The brand-new, career comic:  You are excited.  You just got on stage for the first time.  You want everyone to know that you are now doing comedy.  You go on Facebook, and change your job description.  You are no longer “Electronics specialist” at Fred Meyers, you are now a comedian!  Don’t do that.  You may go up the next five times and bomb and realize you may not be enjoying it as much as you did the first time.  I understand.  You want to do this forever, but give it time.  See if you enjoy it first.  This is the same as going on a date with someone and changing your Facebook status to: “In a relationship”.

The brand new show booker: More open mics get started by brand new comedians that want to start something they can call their own.  The problem is, most of the time, they have no context.  Comics just starting out look at the holes in a comedy scene and just assume that the holes are there because the other comics are lazy or they didn’t realize the opportunity.  They don’t know that the reason their isn’t comedy there is because that place didn’t want to pay for comedy, or that five comics where stabbed their three years ago.  I have seen this time and time again.  Some comic, that has been doing it for all of three months, wants to start an open mic where they can be the leader.  They do it in a place that isn’t really compatible with good comedy and they assume that it didn’t work  because other comics in the scene didn’t want it to work.  Instead of looking at it as maybe it didn’t work because it didn’t work the first four times it was tried.

Already ready for work:  If you want to piss a professional comic off, have a brand new comic walk up to them and start asking about how much they should start charging.  Don’t look at other comics as a guide to when you should be getting paid work.  Everyone is different.  Some comics get work after three months, and others have been doing it for three years and still haven’t gotten a red cent.  You need material, good material.  Work hard, write hard, and seize your opportunities.  Don’t look at comedy as get money quick scheme.  You could be going too soon and hurt any chance of making more money in the future.

Comedy is not like other professions.  You are not the rookie QB that will be winning games after your first start.  Calm down!  Get in the scene and observe what works and what doesn’t.  Find what works for you and go for it.  I hope the best for you.  Remember me when you are booking theaters all across the country.

How Your Comfort Zone Is Hurting Your Comedy

I have heard comics that haven’t been doing it that long, talk about how they will only go to certain places because the reception is better.  I will tell you why that is a terrible idea.

Most of the time, you hear this from comedians that haven’t been doing it that long and obviously haven’t been getting paid much to perform comedy.  The reasons these comedians want to only perform in front of favorable crowds are many.  Confidence is the biggest reason.  It builds up your confidence to be in front of only audiences that like you before you uttered a word.  The problem with that is you have no real idea if what you are saying is really funny, or the result of an “easy” crowd.  If the demographic of the audience swings in your favor, you could be allowed to do things on stage that other audiences may not accept.  If you tell a lot of jokes about weed in front of a crowd of weed lovers, they may love the material no matter how much it really sucks. This may be great for your ego, but not for your growth as a comedian.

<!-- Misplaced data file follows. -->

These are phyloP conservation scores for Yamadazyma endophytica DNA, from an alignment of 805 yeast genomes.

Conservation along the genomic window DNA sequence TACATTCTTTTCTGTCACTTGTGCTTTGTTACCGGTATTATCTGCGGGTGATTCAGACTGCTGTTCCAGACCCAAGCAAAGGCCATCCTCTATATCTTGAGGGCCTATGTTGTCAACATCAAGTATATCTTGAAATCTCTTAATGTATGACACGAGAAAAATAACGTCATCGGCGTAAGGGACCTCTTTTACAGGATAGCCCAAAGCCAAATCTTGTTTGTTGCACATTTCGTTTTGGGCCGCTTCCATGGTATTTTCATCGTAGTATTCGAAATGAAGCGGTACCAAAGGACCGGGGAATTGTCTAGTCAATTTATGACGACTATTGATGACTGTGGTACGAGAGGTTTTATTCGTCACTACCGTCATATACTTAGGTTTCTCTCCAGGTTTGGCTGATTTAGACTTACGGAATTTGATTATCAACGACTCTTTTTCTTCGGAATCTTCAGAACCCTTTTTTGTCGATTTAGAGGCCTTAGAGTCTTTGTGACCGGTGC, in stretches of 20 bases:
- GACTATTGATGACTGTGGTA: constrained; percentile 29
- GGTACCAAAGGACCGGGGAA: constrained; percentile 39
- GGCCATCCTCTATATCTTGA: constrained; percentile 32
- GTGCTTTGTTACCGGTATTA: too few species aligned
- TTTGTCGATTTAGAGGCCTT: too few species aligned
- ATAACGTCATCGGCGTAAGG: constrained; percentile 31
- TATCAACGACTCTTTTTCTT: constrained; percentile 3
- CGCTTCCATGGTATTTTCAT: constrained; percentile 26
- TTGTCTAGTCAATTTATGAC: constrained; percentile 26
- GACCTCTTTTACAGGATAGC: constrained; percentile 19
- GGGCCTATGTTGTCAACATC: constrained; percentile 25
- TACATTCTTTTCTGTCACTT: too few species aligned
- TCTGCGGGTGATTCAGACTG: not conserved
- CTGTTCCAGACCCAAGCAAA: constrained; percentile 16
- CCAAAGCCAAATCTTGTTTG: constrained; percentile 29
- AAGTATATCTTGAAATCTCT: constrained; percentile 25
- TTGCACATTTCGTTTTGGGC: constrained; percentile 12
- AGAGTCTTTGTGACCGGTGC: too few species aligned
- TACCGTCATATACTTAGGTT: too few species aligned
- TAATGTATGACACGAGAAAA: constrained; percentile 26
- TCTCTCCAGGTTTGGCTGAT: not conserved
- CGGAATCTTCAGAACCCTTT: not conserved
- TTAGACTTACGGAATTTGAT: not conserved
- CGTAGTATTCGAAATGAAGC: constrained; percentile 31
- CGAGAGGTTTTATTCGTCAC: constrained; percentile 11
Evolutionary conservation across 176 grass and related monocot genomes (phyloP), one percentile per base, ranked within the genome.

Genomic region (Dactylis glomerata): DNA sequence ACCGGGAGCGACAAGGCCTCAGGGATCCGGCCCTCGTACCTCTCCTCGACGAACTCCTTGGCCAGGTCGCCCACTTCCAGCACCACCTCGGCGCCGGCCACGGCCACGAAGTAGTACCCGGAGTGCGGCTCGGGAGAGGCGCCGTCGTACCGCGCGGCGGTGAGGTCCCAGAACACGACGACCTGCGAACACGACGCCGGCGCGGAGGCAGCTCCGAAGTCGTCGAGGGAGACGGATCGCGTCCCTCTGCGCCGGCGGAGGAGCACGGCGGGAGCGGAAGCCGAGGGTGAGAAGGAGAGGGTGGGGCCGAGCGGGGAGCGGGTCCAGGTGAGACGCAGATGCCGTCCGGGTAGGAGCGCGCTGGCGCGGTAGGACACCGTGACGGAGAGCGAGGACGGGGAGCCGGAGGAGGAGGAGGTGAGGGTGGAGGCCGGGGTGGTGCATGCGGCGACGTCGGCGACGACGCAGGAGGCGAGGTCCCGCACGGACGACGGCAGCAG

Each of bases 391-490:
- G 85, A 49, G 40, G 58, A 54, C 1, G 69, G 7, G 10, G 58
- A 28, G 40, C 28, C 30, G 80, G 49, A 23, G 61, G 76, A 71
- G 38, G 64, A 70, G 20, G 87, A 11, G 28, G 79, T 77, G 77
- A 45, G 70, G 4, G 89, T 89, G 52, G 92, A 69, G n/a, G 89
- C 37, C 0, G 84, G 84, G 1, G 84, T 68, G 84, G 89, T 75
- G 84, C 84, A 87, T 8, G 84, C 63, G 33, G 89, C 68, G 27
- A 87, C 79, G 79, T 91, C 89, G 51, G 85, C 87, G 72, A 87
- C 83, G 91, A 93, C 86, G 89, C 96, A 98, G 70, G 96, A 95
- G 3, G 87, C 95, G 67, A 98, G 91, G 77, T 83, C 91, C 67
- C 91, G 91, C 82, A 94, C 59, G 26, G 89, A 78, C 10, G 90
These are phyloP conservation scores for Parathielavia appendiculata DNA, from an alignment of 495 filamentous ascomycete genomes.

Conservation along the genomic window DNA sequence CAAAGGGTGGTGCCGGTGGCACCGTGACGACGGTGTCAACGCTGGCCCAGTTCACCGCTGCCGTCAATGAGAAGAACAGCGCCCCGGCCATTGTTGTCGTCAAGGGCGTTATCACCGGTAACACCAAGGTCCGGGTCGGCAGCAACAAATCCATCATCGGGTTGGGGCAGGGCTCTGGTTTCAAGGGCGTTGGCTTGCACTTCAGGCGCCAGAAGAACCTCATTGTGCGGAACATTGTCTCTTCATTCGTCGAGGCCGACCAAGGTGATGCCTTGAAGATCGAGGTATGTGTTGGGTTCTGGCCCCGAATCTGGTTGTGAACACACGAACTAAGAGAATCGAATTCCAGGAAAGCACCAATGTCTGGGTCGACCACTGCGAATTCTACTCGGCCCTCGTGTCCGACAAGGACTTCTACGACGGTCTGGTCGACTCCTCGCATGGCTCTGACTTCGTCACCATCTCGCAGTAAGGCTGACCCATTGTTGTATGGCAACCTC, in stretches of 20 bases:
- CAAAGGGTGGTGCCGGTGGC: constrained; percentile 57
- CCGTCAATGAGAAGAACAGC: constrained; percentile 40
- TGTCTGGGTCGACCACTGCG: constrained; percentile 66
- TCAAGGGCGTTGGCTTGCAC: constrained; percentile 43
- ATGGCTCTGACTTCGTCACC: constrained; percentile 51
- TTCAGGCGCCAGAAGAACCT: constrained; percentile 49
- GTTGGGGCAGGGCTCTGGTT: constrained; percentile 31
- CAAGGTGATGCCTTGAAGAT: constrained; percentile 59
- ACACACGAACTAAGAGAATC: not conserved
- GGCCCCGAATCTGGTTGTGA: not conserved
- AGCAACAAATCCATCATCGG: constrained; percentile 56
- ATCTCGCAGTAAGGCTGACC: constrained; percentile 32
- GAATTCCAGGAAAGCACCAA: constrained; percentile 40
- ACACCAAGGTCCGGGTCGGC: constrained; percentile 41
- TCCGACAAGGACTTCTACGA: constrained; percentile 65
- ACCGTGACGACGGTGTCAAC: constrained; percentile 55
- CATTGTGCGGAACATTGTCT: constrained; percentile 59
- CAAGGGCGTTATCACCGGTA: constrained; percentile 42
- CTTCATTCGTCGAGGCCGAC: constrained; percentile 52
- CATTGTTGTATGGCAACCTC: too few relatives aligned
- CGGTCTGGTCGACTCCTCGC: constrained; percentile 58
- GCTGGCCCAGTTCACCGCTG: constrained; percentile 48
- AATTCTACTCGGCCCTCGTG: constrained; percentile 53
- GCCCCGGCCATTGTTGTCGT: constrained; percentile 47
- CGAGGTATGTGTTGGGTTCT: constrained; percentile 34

If it isn’t confidence that drives younger comics to certain rooms, then its content.  A lot of younger comics are into certain material that may not ring true in certain places. So they go to the places where they can say what they want.  Here is the issue with that:  How do you grow?  If you are a young comedian, you haven’t figured out what you really want to do on stage.  If you are already pigeon holing yourself into “shock comedian” then it could be hard to get out of that when you ultimately decide that wasn’t working for you.  I know a comedian that was as profane as he could be on stage.  He was so bad he had to put on his own shows because no one would hire him.  After about 4 years of that, his material started to change.  I asked him if it was an attempt to get more work and he told me that it was just a natural progression, that the older he got, the way he saw the world changed.  He was still not getting the work he should though because he spent so long clinging to what he thought was his “stuff”.  Don’t limit yourself before you get a chance to grow.

One of the laziest reasons I have seen for why a comedian won’t do a certain room is because the room in question is “harder”.  In Spokane we have a couple of stages like that.  We have the Checkerboard, which is sparse on some nights, and we have Chan’s that has an older, more rowdy, audience.  Comics will avoid these rooms like the plague.  The reason is they are not willing to try to work for that laugh.  Every town has rooms that are great and some that are a little rougher.  The thing is, the rougher rooms help make the easy rooms even easier.  It helps you navigate a crowd and figure out what works most of the time and what doesn’t.  It helps you develop a backbone.  If you bomb in a bad room it brings to light what needs work in your act.  Is it too wordy?  Are you too profane?  Do you need to act out some bits more?  Tough rooms help you see that.